Evaluating local primary health care actions to address health inequities: analysis of Australia’s Primary Health Networks

Alice Windle, Sara Javanparast, Toby Freeman, Fran Baum

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Abstract

Background: Meso-level, regional primary health care organisations such as Australia’s Primary Health Networks (PHNs) are well placed to address health inequities through comprehensive primary health care approaches. This study aimed to examine the equity actions of PHNs and identify factors that hinder or enable the equity-orientation of PHNs’ activities. 

Methods: Analysis of all 31 PHNs’ public planning documents. Case studies with a sample of five PHNs, drawing on 29 original interviews with key stakeholders, secondary analysis of 38 prior interviews, and analysis of 30 internal planning guidance documents. This study employed an existing framework to examine equity actions. 

Results: PHNs displayed clear intentions and goals for health equity and collected considerable evidence of health inequities. However, their planned activities were largely restricted to individualistic clinical and behavioural approaches, with little to facilitate access to other health and social services, or act on the broader social determinants of health. PHNs’ equity-oriented planning was enabled by organisational values for equity, evidence of local health inequities, and engagement with local stakeholders. Equity-oriented planning was hindered by federal government constraints and lack of equity-oriented prompts in the planning process.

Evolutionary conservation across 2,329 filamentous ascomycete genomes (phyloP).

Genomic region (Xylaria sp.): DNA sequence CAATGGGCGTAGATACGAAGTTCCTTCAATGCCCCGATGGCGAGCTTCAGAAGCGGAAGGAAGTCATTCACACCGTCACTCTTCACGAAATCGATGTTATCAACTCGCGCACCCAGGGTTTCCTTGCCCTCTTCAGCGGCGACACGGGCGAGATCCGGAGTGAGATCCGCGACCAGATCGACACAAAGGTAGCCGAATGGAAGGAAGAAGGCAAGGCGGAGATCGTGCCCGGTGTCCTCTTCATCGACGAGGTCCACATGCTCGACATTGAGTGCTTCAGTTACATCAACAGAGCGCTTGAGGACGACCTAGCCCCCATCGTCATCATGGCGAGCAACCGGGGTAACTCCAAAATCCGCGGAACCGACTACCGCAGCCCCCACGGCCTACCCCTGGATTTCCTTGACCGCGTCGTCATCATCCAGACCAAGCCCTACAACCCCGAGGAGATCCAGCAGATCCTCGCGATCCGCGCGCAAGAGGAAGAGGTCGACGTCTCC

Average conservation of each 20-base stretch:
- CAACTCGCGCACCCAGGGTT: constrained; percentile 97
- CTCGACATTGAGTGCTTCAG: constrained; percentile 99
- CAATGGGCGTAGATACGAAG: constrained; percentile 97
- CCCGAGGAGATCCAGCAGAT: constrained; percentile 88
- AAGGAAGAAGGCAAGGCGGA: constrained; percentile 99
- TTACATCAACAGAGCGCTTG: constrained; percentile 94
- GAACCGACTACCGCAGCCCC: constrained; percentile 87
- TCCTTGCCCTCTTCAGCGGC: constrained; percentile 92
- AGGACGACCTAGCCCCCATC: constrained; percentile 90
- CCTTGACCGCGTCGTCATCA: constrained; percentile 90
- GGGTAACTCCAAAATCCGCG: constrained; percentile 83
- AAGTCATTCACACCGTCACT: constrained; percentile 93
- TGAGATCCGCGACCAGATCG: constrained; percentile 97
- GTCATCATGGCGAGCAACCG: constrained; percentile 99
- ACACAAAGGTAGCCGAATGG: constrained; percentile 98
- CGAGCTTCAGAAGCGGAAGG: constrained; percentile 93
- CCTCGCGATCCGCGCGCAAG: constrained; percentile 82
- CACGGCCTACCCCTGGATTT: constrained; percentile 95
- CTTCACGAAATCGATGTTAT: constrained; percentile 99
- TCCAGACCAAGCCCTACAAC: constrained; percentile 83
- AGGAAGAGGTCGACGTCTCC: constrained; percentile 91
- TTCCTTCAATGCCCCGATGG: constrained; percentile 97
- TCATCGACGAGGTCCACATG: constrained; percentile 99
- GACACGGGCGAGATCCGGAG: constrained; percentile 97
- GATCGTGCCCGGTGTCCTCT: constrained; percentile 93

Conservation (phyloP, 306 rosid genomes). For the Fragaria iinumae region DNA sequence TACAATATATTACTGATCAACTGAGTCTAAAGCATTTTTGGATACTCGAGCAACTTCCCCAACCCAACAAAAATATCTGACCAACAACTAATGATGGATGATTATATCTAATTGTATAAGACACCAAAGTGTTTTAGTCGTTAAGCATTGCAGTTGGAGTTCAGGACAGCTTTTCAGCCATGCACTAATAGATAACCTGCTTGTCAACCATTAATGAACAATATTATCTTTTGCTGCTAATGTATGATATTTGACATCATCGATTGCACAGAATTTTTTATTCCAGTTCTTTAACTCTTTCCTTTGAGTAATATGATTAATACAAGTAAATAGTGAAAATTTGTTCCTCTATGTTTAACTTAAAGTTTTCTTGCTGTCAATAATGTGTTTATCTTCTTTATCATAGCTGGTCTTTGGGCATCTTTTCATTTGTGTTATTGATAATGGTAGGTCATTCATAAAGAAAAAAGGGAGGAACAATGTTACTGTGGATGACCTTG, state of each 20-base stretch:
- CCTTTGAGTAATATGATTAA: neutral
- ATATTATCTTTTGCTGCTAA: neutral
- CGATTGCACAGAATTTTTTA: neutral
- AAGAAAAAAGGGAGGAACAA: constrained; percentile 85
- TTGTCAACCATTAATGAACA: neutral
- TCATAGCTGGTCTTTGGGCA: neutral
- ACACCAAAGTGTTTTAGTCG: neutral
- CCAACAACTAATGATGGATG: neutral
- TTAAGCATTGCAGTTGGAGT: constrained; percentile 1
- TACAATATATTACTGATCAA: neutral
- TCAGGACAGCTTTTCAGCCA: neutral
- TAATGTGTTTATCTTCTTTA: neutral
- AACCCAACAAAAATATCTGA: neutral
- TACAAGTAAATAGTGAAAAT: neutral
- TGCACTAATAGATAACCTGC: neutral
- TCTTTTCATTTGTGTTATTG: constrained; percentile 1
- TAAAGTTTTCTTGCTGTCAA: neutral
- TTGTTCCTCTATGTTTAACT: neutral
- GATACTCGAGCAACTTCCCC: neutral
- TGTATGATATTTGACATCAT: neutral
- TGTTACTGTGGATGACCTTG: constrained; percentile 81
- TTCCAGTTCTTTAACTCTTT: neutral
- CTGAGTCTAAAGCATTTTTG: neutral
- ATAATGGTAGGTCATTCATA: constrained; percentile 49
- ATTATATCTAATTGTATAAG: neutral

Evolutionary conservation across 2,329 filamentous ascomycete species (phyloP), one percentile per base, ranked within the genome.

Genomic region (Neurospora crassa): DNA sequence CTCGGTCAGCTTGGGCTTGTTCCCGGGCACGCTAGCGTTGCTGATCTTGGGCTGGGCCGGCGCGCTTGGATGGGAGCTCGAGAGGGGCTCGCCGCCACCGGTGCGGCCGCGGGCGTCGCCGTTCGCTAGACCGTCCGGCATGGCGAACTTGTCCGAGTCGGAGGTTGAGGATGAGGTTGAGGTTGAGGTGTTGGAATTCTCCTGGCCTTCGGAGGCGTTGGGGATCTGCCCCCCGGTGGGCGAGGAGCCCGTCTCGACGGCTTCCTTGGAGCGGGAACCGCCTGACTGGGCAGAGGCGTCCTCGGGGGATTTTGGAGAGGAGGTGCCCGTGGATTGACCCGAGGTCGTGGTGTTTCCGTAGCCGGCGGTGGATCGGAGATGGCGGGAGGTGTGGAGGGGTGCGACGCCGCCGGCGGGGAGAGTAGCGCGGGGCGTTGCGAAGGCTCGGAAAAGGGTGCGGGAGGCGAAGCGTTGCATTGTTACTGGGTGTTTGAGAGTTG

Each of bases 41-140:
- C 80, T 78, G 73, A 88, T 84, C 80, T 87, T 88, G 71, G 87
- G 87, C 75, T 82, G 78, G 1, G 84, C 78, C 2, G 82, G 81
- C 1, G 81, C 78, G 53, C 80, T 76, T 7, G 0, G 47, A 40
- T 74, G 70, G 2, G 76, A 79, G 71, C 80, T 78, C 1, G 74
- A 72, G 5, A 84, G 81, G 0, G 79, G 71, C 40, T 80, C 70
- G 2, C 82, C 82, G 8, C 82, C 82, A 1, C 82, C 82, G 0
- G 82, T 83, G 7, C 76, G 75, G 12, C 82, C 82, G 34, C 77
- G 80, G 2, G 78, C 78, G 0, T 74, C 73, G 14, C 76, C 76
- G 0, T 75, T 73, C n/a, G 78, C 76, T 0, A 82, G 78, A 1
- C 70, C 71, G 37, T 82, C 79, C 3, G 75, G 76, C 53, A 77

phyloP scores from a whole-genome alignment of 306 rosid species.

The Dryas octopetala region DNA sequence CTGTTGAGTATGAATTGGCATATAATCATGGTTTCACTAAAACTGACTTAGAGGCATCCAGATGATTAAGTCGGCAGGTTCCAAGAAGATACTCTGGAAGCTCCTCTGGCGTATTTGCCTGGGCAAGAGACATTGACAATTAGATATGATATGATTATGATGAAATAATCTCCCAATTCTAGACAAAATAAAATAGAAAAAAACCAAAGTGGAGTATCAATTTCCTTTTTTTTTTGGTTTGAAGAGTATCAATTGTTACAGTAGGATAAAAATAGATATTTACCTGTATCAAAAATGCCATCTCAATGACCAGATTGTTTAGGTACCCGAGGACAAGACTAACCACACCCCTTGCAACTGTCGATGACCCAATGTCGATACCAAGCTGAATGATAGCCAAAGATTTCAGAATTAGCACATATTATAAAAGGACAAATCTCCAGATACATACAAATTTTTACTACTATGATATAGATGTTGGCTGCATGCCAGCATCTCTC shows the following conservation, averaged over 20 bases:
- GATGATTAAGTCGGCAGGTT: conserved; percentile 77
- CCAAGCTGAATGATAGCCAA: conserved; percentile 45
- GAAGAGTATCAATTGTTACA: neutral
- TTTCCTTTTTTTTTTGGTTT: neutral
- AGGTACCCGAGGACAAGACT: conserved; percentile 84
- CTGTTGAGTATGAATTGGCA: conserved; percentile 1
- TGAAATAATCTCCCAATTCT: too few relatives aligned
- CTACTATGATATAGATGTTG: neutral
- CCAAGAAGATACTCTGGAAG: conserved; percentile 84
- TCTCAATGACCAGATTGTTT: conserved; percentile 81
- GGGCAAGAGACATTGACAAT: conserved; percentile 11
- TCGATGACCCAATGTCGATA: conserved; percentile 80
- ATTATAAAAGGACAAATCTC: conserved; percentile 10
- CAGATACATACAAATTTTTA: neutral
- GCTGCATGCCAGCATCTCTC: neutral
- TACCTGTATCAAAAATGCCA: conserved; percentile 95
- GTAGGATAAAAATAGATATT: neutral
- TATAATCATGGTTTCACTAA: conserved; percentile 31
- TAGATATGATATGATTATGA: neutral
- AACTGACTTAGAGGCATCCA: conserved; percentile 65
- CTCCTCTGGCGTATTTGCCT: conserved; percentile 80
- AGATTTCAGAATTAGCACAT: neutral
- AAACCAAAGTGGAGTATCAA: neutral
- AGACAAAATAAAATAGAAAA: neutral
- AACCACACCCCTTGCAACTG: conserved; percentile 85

Conclusions: PHNs’ equity actions were limited. To optimise regional planning for health equity, primary health care organisations need autonomy and scope to act on the ‘upstream’ factors that contribute to local health issues. They also need sufficient time and resources for robust, systematic planning processes that incorporate mechanisms such as procedure guides and tools/templates, to capitalise on their local evidence to address health inequities. Organisations should engage meaningfully with local communities and service providers, to ensure approaches are equity sensitive and appropriately targeted.

Original languageEnglish
Article number243
Number of pages13
JournalInternational Journal For Equity in Health
Volume22
Issue number1
DOIs
Publication statusPublished - 21 Nov 2023

Keywords

  • Health equity
  • Primary care
  • Primary health care
  • Primary Health Network
  • Social determinants of health

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